Thursday 16 July 2015

Review: Ted 2

Year: 2015
Director: Seth MacFarlane
Screenplay: Seth MacFarlane, Alec Sulkin, Wellesley Wild
Starring:  Mark Wahlberg, Seth MacFarlane, Amanda Seyfried, Giovanni Ribisi, John Slattery, Jessica Barth, Morgan Freeman

Synopsis is here

This potent independent article helped gather some thoughts on Ted 2, the intermittently funny, yet still unnecessary sequel to Seth MacFarlane 2012 hit. Seth wants to have his cake and eat it. Ted plays fast and loose with jokes about black cocks and white niggas and yet the film gives pays little lip service to black people. Yet ted 2 is a film which is about civil rightsto a point. Really Seth wants to be able to make crummy race jokes while still giving the wink that he's a card carrying liberal. Ted the CGI bear wishes to be considered a human and have his surname called Clubberlang. Here, however, you could say he comes off more as an Archie Bungle.

These days any flaw or dislike in a un-P.C piece of media, instantly considers the viewer as over sensitive. You can't have class if you don't like crass. But despite a favourable view of the previous entry and an admirer of MacFarlane’s animated work, my disinterest in Ted 2 is more down to the fact that that Ted 2’s humour feels thinly spread this time round. Gags feel well-worn and lacking in any type of growth. Much like The Hangover franchise. Ted 2 never feels like the shot in the arm that the first entry gave. It feels like a stale re-tread.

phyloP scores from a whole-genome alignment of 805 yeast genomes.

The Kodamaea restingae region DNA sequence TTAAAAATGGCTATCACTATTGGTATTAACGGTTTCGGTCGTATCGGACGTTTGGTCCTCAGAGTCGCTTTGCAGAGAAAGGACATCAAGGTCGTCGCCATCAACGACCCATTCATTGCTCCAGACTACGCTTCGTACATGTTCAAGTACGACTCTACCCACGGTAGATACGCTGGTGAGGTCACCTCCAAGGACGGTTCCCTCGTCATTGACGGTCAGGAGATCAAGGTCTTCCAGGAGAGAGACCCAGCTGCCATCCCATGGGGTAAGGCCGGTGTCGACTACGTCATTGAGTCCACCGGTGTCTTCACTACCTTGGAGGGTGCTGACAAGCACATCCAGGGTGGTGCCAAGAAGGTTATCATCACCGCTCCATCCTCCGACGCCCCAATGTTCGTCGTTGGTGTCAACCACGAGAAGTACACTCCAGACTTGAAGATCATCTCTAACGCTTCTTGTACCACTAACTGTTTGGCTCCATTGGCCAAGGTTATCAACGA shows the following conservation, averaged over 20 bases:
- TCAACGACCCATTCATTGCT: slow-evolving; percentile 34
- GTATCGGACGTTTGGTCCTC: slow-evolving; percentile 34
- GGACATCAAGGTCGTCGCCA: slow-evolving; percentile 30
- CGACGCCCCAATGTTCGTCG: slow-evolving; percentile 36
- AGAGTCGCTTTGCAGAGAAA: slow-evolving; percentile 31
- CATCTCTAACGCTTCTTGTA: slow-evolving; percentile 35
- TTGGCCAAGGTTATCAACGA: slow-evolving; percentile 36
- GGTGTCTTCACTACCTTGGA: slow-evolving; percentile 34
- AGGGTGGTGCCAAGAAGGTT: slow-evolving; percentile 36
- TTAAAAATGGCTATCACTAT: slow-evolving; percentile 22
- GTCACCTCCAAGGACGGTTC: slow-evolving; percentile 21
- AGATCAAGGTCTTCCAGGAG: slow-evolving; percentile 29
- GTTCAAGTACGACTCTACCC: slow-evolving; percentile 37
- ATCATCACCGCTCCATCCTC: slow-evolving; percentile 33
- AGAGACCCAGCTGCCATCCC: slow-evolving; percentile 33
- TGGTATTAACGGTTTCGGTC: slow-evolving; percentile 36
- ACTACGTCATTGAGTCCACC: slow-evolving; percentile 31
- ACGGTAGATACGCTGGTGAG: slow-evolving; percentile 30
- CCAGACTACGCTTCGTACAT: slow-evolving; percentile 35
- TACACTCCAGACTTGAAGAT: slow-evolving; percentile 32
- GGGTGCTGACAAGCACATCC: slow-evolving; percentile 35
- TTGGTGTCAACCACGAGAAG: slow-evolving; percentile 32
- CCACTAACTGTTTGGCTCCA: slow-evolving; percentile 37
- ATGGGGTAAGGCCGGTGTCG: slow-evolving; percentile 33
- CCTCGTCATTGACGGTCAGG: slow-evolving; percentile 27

It's no surprise that American Dad has grown from strength to strength out of all Seth’s creations. As it favours less of the oblique randomness that litters Family Guy and Ted. In both Ted 2 and his previous film A Million Ways to Die in the West (2014), Seth has pushed even further towards random non sequiturs with none of the Monty Python flair.

But even Family Guy gains more favour due to its ability to lean on its animation. It shouldn’t be said, but the series can have more fun because it’s a cartoon. It’s become more apparent that MacFarlane has a style that he wishes to stick with. This was fine when Ted was viewed as a one shot. A random series of connected vignettes tied by character and crassness. However, this second time round delivers Ted has less of a rouge and more of an asshole. The jokes that miss are, once again, even more targeted to those with a working knowledge of current American pop culture that’s off the beaten track. This mostly leaves Ted making dick jokes, but lacking with the fairy tale element which caused much of the amusement from before. In addition to this, Wahlberg has less to do. Seyfried is coasting in a drab role and while MacFarlane still doesn’t get enough praise for his vocal ability, Ted is far less lovable this time round. Once the first film became a hit, you can see what little earnestness there was, leave Ted and anything connected to it due to money.

It’s a damn shame that Ted opens with hilariously silly MGM musical-lite titles. It reminds you of how much of a song and dance man MacFarlane can be alone with his love for older Hollywood. There’s clearly some comedic gems to mine there. Yet once the film gets to comic con and makes Star Wars gags (another MacFarlane trait), it’s clear that geeky callback culture currently rules all, and MacFarlane only goes balls out with the easy dick, race and gender jokes, but isn’t interested in skewing things any further. Ted 2 finishes up like the results of what you’d get from an easy bake oven. You’re able to digest it, but you’ll probably need something to wash it down with before forgetting you even had it. A sticky mess.